Welcome Back Copper Nickel

Managing Editor Wayne Miller discusses the literary journal's future

April 21, 2015
Copper Nickel is reborn
Wayne Miller and the staff of Copper Nickel at AWP. Photo credit: Nicky Beer
The staff of Copper Nickel, the national literary journal housed at the University of Colorado Denver, thought that, at most, 150 people would come to their re-launch party at the Association of Writers and Writing Programs (AWP) Conference in Minneapolis. Fifteen minutes before the party was scheduled to start, there was a line of 20 people waiting outside the doors, and, by the end of the evening, the head count was 450.

“Yay! You’re back!” a woman squealed to a student editor as she walked into the party. “You were always one of my favorite journals. So glad to see you again.”
Join Us!

Come celebrate with the student and faculty staff of the Copper Nickel today, April 21, 6-8:30 p.m. at Syntax Physic Opera. There will be heavily discounted subscriptions and free fancy snacks (like rabbit-stuffeddates!). All are welcome.

Copper Nickel was started in 2002 by Jake Adam York, associate professor in the Department of English and founder of CU Denver’s Creative Writing Program. His sudden death in 2012 left a community of students and fellow writers devastated and Copper Nickel, without a managing editor, in hiatus. Two years later, Copper Nickel is back, and the staff of CU Denver student and faculty editors threw a party at the AWP Conference to celebrate their brand-new re-launch issue. The 450 attendees and their genuine excitement were proof that, even after two years, people from across the country remember Copper Nickel and are thrilled to see it back.

Wayne MillerOn Tuesday, April 21, the staff of Copper Nickel will continue celebrating its re-launch with a party in Denver, and everyone is welcome. In preparation for the party, new Managing Editor Wayne Miller (right) talked about Copper Nickel and its future.

What is a literary journal?

“Literary journals are a kind of hybrid form—a collection of poetry, fiction, and essays that looks like a book but is made up of submissions like a magazine. They’re strange because most people don’t know that they exist, but then you get into the literary world and they’re so central, especially for emerging authors. If you want to see what was written 10 years ago, you pick up an anthology that’s published this year. If you want to see what was written five years ago, you pick up a book that was published this year. If you want to see what was written this year, you pick up a literary journal. It’s the most contemporary work, and there are hundreds and hundreds of them across the country.”

If there are hundreds of literary journals, what makes Copper Nickel special?

“What makes Copper Nickel unique is that it has an interesting dual mission that sets it apart from a lot of literary magazines. We’re both a national magazine and a student-run magazine.”

Copper NickelWhat does it mean to be a national magazine?

“Well, we are external in terms of the work we are publishing and our ideal audience. If you are on this campus, you can’t publish in us. Our content comes from writers around the country that will then be read around the country. We have a distribution agreement with Publishers Group West (PGW) through Milkweed Editions, one of the largest not-for-profit literary publishers in America, which put 350 copies of our re-launch issue in bookstores across the country. We did an email campaign that went out to a bunch of independent bookstores and within 10 minutes, the owner of Powell’s Books in Portland, one of the largest independent bookstores in the country, wrote back to say that he had heard of us, never carried us before, but was excited to.”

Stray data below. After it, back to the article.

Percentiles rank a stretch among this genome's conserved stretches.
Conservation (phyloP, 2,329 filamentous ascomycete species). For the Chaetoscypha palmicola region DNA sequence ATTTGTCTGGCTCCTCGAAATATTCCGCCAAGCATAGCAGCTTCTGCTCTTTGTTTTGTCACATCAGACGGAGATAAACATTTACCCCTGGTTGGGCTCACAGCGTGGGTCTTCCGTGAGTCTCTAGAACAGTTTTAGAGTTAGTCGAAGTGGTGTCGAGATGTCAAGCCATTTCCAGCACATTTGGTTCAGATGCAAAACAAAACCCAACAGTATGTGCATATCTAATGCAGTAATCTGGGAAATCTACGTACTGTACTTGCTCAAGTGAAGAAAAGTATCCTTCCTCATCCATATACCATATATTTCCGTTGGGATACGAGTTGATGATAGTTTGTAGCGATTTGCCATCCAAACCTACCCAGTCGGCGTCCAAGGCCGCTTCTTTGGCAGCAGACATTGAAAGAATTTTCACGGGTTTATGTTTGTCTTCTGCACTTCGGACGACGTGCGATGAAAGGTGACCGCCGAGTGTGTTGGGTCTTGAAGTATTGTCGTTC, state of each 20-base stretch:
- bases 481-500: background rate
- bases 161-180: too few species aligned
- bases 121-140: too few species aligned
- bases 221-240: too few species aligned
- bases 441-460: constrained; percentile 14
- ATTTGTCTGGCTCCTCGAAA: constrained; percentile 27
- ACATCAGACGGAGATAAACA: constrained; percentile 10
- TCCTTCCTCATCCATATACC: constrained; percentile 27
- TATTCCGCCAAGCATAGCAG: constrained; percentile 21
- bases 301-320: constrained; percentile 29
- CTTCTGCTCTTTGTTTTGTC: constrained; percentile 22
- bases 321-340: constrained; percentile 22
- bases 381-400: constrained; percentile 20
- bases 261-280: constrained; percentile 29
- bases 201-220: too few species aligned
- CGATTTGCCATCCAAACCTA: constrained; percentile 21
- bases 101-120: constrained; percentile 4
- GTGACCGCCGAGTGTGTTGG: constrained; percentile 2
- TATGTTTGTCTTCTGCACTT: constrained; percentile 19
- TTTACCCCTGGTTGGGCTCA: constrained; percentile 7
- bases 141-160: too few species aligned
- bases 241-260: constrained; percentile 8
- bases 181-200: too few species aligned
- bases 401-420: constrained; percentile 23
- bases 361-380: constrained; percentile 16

Copper Nickel is staffed by undergraduate students. What does that student involvement look like?

“There are 22 students currently working on various aspects of the magazine: reading submissions in conjunction with myself and the other faculty editors Nicky Beer, Brian Barker, Teague Bohlen, and Joanna Luloff, working on marketing projects, and even doing nonprofit work like grant writing. Students who are interested can get involved in three ways: you can take the publishing class, you can work as a volunteer editor, or you can do an internship.”

And why should students work for Copper Nickel?

“I think that there are several ways that working on Copper Nickel prepares students for a post-grad future. One of those ways is important but not exactly quantifiable: for young writers, reading for the journal and making evaluative judgments regarding work that comes in makes you a better writer. It gives you a sense of what you’re up against; it helps you develop your critical antenna. The second thing is that it’s practical, hands-on experience working on a national publication. For those students who want to work in publishing or even just enjoy literature, this is an excellent experience on a CV before you’re even done with your undergraduate degree.”

What’s in the future for Copper Nickel?

“Practically speaking, we have a designer building a website for us that will have a lot of work that supplements and draws attention to what’s in the journal in the period between publication dates (since we come out twice a year). Our students will do interviews with the authors in the journal and do short-form book reviews—more experience for our students and more interesting content for our readers. Beyond that, we’re just growing our presence and trying to draw attention to our existence in the literary world, which is always expanding. We’re on a three- to five-year plan to make Copper Nickel one of the top literary magazines in the country, and we’re going to get there.”

Copper Nickel is reborn